Soundblab MARCH 9, 2018 - by John Plowright


The title of David Byrne's new ten-track album - American Utopia (his first solo effort since 2004's Grown Backwards) - is, he reassures us, not meant ironically. Its songs loosely reflect the aspiration for a better world, which also means that they reflect upon the perceived shortcomings of today's America. This is not, however, some knee-jerk jeremiad against the Trump presidency but rather a deeper, or at least less detailed, lamentation on the betrayal of the American Dream for the mass of Americans.

Although sometimes depressed by present trends ("This situation drags me down / They form a country in my house"), Byrne remains enough of a utopian to reject cynicism or despair. Indeed he announced the album back in January during Reasons To Be Cheerful - an ongoing series of writings, photos, music and lectures curated by Byrne and united by the sentiment of hope. Accordingly the music on American Utopia is often funky and brightly danceable but set in counterpoint to lyrics which are quite dark.

I Dance Like This, the album's first track, additionally has a chorus which bears no obvious relation musically or lyrically to the verses. Obscurantism is part of Byrne's stock in trade although it's difficult not to read at least some of the lyrics here as a belated riposte to Mark Cooper's 1990 piece 'David Byrne: Music, Maestro!' in Q magazine.

A running gag in this article was the peculiarity of Byrne's overenthusiastic and uninhibited dancing when performing with his fourteen-piece Latin big band, with Cooper opining that Byrne "looks funny" trying to connect his "brain to his butt", resembling nothing so much as a jerky chicken. Now Byrne tells us, "I dance like this / Because it feels so damn good / If I could dance better / Well you know that I would", which seems a perfectly reasonable defence, if one is required.

Institutionalized religion offers millions denied a chance of building a heaven-on-earth the comforting prospect of a heavenly afterlife. This is something with which Byrne has no truck. He called out the Old Testament Messiah on Something Ain't Right, from his 1992 Uh-Oh album ("Come on down you old fart / Let's see if you've got a heart"), and now on Every Day Is A Miracle, where the world is examined through the eyes of various animal species we're told "The Pope don't mean shit to a dog" which, like telling us that "elephants don't read newspapers" is hardly something of which we need reminding. Having said that, the uplifting chorus ("Every day is a miracle / Every day is an unpaid bill... Love one another") does bear repeating given that it's so easily lost from sight in the existential hurly burly.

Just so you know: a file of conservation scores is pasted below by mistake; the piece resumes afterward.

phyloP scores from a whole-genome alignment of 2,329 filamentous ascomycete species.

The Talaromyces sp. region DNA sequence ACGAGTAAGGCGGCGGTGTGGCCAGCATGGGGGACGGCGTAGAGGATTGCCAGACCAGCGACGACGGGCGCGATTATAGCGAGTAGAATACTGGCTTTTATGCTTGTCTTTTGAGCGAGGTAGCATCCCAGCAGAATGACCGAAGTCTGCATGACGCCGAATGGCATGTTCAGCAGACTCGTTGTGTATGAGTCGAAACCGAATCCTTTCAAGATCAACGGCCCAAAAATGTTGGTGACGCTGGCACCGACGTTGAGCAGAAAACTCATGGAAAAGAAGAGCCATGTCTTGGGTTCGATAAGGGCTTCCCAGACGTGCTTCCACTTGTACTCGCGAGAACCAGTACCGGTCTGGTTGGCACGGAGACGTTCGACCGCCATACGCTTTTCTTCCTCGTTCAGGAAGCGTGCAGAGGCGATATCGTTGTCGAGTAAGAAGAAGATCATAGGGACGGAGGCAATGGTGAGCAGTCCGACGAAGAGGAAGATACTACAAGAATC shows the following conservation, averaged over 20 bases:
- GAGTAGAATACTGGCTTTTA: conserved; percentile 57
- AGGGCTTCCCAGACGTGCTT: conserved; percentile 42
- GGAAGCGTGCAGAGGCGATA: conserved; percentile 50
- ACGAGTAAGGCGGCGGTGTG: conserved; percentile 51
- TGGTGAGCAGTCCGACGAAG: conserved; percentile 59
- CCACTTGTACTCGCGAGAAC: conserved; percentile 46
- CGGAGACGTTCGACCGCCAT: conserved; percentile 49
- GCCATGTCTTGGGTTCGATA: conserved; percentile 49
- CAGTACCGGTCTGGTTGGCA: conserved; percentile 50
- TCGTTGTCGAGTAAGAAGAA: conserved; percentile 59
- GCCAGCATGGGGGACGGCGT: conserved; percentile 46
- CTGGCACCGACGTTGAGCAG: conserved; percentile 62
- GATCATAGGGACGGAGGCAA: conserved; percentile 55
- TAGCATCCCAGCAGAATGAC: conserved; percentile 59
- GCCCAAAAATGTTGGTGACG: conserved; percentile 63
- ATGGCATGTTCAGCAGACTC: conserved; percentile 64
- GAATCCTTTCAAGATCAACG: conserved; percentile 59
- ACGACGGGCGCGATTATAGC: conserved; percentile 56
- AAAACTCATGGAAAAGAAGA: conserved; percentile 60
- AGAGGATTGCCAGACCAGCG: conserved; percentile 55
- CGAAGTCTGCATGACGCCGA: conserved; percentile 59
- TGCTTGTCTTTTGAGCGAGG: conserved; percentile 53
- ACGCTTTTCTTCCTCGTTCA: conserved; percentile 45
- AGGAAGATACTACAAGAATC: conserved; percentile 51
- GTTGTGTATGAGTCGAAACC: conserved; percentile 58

1985's And She Was recounted an out-of-body experience and superficially Dog's Mind resembles Every Day Is A Miracle by offering an out-of-human-body experience - inviting us to see the world through a dog's eyes and show no concern "When the President took the stand". On closer inspection, however, Byrne is comparing our own unconcerned state with that of canines, either "Dreaming all day long" or mired in corporeal concerns ("doing doody") in a world "where reality is fiction" (the actual is represented as Fake News).

Bullet is another song which benefits from Byrne's ability to look at things almost photographically from an unusual perspective, as it progressively traces the course of a bullet through the target's skin, stomach, heart and head. This isn't the first time that Byrne has delivered disembodied observational songs which find the universal in the particular but it works with exceptional beauty here.

Another Byrne characteristic is the question song, his Once In A Lifetime being the most famous example. This trait also features on American Utopia notably on Doing The Right Thing: "What am I supposed to do with this? / What am I supposed to know about this? / What am I supposed to have in my hands? / What is written on that paper you have?", etc. As Johnny Nash used to sing "There are more questions than answers". What Nash did not say is that this can become, as in this instance, somewhat tiresome. Indeed, Gasoline And Dirty Sheets, This is That, It's Not Dark Up Here, Here and Doing The Right Thing, are all, for me, lyrically unsatisfying, although this is offset by the fact that they're all musically interesting, whilst the latter manages to be quite appealing.

The stand out track, however, is Everybody's Coming To My House. The hook is so strong it only needs to be heard once to have you singing along, whilst the lines, "We're only tourists in this life / Only tourists but the view is nice" pithily encapsulates the fine line the album treads between seeing the good in the here and now whilst appreciating that all things - ourselves included - must pass.

David Byrne has collaborated with many people on American Utopia, most notably Brian Eno (who, amongst other things, co-wrote Everybody's Coming To My House) but this remains very much a David Byrne album, managing to combine upbeat music with out-of-left-field and, often downbeat, lyrics to produce something that, at its best, engages the brain as well as encouraging dance.